1 | 2 | 2 | 4 | 2 | 1 | 0.909^20.909 | 0.930^20.930 | 0.900^20.900 | 0.808^20.808 |
1 | 2 | 3 | 5 | 2 | 1 | 0.968^20.968 | 0.964^20.964 | 0.934^20.934 | 0.878^20.878 |
1 | 2 | 4 | 6 | 2 | 1 | 0.975^20.975 | 0.969^20.969 | 0.939^20.939 | 0.878^20.878 |
2 | 1 | 2 | 6 | 2 | 2 | 0.927^20.927 | 0.928^20.928 | 0.909^20.909 | 0.846^20.846 |
2 | 1 | 4 | 10 | 2 | 2 | 0.969^20.969 | 0.957^20.957 | 0.904^20.904 | 0.827^20.827 |
1 | 2 | 8 | 10 | 2 | 1 | 0.975^20.975 | 0.971^20.971 | 0.946^20.946 | 0.866^20.866 |
1 | 2 | 32 | - | - | 1 | 0.976^20.976 | 0.970^20.970 | 0.950^20.950 | 0.865^20.865 |
1 | 3 | 3 | 6 | 3 | 1 | 0.968^20.968 | 0.964^20.964 | 0.946^20.946 | 0.887^20.887 |
1 | 3 | 4 | 7 | 3 | 1 | 0.974^20.974 | 0.974^20.974 | 0.959^20.959 | 0.897^20.897 |
1 | 3 | 6 | 9 | 3 | 1 | 0.977^20.977 | 0.974^20.974 | 0.949^20.949 | 0.916^20.916 |
1 | 4 | 2 | 6 | 4 | 1 | 0.815^20.815 | 0.898^20.898 | 0.911^20.911 | 0.868^20.868 |
1 | 4 | 4 | 8 | 4 | 1 | 0.975^20.975 | 0.974^20.974 | 0.962^20.962 | 0.915^20.915 |
1 | 4 | 8 | 12 | 4 | 1 | 0.977^20.977 | 0.975^20.975 | 0.955^20.955 | 0.895^20.895 |
2 | 2 | 2 | 8 | 4 | 1 | 0.900^20.900 | 0.919^20.919 | 0.856^20.856 | 0.842^20.842 |
8 | 8 | 8 | - | - | 8 | 0.970^20.970 | 0.955^20.955 | ||
32 | 32 | 32 | - | - | 32 | 0.975^20.975 | 0.975^20.975 | 0.972^20.972 | 0.950^20.950 |
We explore the configuration space of combinations of bitwidth of weights, activations and gradients by experiments on the SVHN dataset.
The SVHN dataset (Netzer et al., 2011) is a real-world digit recognition dataset consisting of photos of house numbers in Google Street View images. We consider the “cropped” format of the dataset: 32-by-32 colored images centered around a single character. There are 73257 digits for training, 26032 digits for testing, and 531131 less difficult samples which can be used as extra training data. The images are resized to 40x40 before fed into network.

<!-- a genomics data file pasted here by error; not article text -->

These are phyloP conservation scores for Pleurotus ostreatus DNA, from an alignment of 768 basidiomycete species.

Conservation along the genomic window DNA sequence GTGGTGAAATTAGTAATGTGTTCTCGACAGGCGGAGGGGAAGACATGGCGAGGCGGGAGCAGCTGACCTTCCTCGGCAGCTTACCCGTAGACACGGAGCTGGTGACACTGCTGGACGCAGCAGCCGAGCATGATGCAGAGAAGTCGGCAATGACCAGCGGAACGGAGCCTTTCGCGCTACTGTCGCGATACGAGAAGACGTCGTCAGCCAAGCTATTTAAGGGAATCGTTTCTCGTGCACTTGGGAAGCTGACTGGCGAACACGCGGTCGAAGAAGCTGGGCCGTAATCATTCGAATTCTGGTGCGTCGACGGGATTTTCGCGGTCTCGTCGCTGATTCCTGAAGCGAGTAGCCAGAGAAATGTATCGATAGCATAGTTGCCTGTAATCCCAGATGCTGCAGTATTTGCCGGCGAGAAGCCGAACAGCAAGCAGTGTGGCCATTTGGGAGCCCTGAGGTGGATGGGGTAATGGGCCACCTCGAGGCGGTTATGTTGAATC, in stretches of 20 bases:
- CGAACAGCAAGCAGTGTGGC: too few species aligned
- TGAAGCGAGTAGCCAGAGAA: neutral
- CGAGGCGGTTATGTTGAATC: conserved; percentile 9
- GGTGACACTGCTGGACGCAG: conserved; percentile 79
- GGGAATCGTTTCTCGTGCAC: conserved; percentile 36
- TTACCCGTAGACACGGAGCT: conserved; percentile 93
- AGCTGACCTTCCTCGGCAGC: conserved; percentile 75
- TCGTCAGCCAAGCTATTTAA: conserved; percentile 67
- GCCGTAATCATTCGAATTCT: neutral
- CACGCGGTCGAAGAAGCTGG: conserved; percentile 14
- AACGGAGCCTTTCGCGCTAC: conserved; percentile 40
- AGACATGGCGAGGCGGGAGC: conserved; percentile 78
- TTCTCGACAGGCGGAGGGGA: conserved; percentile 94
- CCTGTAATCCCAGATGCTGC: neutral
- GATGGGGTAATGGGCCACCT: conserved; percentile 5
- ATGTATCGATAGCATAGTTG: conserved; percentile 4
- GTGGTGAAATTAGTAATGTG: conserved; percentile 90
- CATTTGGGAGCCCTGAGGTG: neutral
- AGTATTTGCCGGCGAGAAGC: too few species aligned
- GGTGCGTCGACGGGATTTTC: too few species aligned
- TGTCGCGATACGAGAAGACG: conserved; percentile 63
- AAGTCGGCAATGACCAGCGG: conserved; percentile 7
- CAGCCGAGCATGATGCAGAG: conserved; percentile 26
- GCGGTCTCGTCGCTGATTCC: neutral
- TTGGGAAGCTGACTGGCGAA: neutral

For convolutions in a DoReFa-Net, if we have -bit weights, -bit activations and -bit gradients, the relative forward and backward computation complexity, storage relative size, can be computed from Eqn. 3 and we list them in Table 1. As it would not be computationally efficient to use bit convolution kernels for convolutions between 32-bit numbers, and noting that previous works like BNN and XNOR-net have already compared bit convolution kernels with 32-bit convolution kernels, we will omit the complexity comparison of computation complexity for the 32-bit control experiments.
We use the prediction accuracy of several CNN models on SVHN dataset to evaluate the efficacy of configurations. Model A is a CNN that costs about 80 FLOPs for one 40x40 image, and it consists of seven convolutional layers and one fully-connected layer.